Proper 15A20
16 August 2020
Isaiah 56.1,6-8
St. Lukes Episcopal Church
Facebook Live North Little Rock
The Rev. Carey Stone

Remember the Sabbath Day and keep it holy; in the Name of the Father, and of the Son, and of the Holy Spirit. Amen. -from Exodus 20

One hot Sunday afternoon, as a newly ordained priest I thought I would stop in at a grocery store and pick up a nice cool six pack of a certain beer that comes from Holland and is bottled in green bottles. Having lived in Virginia for three years I thought nothing of it until I was in the check-out line and the young 17year old cashier said, “I can’t sell that to you Father, today is Sunday!” Three things: First, I was reminded that I was back home in Arkansas, and two, not allowing alcohol sales on Sunday was one of the last vestiges of the period where “Blue Laws” were common. Three, a unique shade of green that only a priest can turn when absolutely embarrassed!

If you are old enough, you probably remember going into a Walgreens, or a Skaggs/Albertsons and seeing that certain aisles were inaccessible and tied off with ropes. These aisles were strictly off limits – only essential items that were primarily health related were allowed to be sold on Sunday, OTC and prescription drugs primarily, and certain grocery items, like milk, bread, and toilet paper. Today, only the refrigerated alcohol section remains off limits with the lights dimmed or turned off.  These blue laws hearken back to day in America where just a few decades ago, Sundays were sacred. Even if you did not observe the Christian Sabbath, most stores and businesses were closed. There was a communal effort if not to observe the Sabbath, to at least respect it. But of course, we have gradually moved to an existence that runs “24/7/365” 24 hours, 7 days a week, 365 days a year, and most stores, shops and businesses have expanded their hours, in an effort to keep up with our demands for more.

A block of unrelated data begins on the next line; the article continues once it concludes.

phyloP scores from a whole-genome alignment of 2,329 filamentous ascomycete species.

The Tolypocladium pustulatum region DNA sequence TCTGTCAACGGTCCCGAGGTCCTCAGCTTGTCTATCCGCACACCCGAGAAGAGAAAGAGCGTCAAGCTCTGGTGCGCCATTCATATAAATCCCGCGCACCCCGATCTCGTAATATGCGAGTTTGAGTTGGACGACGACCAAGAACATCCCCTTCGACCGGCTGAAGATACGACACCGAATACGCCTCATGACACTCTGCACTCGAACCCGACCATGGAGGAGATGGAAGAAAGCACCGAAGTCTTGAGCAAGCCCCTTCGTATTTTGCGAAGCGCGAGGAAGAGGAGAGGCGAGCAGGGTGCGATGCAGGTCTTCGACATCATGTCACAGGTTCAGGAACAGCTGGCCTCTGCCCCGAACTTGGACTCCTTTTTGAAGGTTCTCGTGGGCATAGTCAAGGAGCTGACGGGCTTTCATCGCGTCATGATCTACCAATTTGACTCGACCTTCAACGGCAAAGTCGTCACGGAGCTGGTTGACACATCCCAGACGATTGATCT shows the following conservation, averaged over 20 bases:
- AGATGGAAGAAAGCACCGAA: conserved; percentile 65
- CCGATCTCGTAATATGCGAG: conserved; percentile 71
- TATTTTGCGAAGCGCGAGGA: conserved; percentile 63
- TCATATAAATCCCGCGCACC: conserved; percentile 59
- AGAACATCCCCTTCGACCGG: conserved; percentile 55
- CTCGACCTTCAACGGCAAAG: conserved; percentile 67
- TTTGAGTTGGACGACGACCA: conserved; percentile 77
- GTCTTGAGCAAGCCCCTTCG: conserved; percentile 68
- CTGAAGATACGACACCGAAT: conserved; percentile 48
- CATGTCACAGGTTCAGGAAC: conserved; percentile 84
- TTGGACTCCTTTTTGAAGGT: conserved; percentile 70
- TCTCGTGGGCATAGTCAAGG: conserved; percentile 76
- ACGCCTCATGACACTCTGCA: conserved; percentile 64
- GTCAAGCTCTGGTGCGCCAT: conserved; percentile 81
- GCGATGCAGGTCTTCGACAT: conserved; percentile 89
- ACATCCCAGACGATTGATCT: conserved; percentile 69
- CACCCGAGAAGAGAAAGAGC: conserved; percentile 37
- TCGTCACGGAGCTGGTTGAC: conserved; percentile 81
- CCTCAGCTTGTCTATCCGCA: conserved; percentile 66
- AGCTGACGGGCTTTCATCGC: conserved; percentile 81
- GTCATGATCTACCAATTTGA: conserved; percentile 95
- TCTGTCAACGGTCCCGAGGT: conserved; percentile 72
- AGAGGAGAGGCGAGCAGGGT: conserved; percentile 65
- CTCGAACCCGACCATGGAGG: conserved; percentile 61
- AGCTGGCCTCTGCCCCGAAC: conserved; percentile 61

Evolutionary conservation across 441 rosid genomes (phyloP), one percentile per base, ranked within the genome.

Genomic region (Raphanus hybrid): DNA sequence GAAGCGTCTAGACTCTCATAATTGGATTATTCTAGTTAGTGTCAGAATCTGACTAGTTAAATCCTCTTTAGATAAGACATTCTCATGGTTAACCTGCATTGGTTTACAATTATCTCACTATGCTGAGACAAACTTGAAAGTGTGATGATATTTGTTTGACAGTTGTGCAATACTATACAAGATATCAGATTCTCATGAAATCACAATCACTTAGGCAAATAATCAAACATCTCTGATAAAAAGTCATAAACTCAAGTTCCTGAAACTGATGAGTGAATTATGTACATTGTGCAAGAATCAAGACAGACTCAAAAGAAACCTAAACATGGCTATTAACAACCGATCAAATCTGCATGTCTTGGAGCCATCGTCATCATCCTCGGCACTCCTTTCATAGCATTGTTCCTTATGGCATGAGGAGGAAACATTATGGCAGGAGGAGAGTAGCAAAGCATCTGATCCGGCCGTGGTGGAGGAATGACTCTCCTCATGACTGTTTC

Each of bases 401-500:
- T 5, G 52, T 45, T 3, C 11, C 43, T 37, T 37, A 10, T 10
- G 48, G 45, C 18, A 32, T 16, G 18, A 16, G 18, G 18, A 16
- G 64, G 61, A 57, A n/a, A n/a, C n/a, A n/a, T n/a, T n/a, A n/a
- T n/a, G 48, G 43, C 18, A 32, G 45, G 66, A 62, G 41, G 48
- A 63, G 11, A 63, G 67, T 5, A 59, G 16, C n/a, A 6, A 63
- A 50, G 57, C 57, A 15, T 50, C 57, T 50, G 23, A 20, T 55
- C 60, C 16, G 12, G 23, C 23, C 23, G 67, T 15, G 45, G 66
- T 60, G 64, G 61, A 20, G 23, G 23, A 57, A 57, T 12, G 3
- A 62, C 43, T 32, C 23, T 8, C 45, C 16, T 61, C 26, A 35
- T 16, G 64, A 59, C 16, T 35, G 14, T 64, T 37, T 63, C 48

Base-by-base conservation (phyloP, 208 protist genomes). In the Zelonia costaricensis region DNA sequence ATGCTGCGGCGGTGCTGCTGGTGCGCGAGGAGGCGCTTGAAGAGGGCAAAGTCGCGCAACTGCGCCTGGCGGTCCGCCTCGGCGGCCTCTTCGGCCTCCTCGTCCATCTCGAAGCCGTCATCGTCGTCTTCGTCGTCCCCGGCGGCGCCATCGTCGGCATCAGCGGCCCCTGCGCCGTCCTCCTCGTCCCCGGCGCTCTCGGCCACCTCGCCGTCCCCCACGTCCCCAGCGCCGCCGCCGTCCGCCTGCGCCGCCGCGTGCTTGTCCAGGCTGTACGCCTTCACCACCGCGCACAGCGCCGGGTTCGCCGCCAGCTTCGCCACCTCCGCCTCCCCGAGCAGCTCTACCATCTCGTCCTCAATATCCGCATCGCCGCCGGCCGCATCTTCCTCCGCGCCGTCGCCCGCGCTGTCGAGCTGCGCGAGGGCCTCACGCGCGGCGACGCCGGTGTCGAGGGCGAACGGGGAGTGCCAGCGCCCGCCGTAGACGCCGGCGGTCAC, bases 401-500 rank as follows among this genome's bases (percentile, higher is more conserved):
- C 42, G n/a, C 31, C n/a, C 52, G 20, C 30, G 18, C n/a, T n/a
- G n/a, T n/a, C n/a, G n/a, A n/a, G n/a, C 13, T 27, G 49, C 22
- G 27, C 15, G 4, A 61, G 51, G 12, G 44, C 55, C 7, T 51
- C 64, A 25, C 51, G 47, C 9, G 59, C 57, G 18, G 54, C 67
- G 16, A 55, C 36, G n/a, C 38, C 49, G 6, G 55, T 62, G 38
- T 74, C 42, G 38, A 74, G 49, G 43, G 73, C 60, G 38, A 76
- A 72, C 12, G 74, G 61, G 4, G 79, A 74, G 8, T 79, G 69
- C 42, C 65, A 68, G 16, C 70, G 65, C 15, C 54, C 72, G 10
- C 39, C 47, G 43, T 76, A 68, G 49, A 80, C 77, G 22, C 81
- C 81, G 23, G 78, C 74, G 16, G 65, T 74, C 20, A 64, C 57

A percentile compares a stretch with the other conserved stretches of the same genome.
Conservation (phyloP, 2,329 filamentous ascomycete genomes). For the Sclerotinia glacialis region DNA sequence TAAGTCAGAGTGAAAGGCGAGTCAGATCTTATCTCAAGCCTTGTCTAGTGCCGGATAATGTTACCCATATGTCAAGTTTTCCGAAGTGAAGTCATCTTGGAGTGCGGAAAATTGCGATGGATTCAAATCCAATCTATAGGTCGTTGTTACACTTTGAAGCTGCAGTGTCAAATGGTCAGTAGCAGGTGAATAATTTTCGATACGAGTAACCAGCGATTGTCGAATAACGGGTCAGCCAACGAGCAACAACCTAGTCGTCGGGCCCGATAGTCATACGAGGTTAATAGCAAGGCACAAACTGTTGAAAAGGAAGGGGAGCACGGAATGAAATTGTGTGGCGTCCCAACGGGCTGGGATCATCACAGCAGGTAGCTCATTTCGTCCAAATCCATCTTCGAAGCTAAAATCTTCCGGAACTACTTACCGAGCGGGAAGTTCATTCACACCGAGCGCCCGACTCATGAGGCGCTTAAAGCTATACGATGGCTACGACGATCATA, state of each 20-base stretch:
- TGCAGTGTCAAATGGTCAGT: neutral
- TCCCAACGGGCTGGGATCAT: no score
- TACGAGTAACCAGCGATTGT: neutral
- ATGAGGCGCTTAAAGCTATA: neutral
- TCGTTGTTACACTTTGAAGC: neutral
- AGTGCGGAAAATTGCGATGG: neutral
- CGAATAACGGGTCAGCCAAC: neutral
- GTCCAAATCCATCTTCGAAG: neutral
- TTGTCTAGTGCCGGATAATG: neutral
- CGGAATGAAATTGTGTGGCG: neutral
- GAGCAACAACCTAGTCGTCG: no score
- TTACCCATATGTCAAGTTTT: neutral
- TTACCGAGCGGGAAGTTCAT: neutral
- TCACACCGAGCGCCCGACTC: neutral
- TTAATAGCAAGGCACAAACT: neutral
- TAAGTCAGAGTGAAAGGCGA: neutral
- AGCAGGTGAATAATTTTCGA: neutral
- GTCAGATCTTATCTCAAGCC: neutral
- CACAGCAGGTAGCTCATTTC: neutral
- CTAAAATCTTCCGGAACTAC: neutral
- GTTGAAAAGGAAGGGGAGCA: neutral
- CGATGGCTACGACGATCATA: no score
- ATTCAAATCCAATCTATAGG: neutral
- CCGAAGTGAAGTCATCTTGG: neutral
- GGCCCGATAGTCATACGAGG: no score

Wayne Muller, the author of the book we are reading together as a Parish on the Sabbath wrote: “the more our lives speed up, the more they feel hurt, frightened, and isolated…our work in the world rarely feels light, pleasant, or healing…[and] the whole experience of being alive begins to melt into one enormous obligation. We say “I am so busy” to each other as if our exhaustion were a trophy…the busier we are, the more important we seem to ourselves and, we imagine, to others.”[1] But this way of living eventually catches up with us.

Like living as if gravity does not apply to us, we forget the Sabbath day, and live as if the Sabbath is one of God’s Ten suggestions rather than one of God’s Ten Commandments. Forgetting and neglecting Sabbath time can be a killer. The Chinese cryptogram for “busy” consists of two characters, one means heart, the other means killing. So being overly busy can literally give us a heart attack, and while it might not be as quick as ignoring gravity and jumping from a 10-story building, chronic busyness and exhaustion of body, mind, and soul can be just as effective. Some folks end up having an ‘imposed Sabbath’ by having a serious health concern or an accident that forces them to lay down and rest.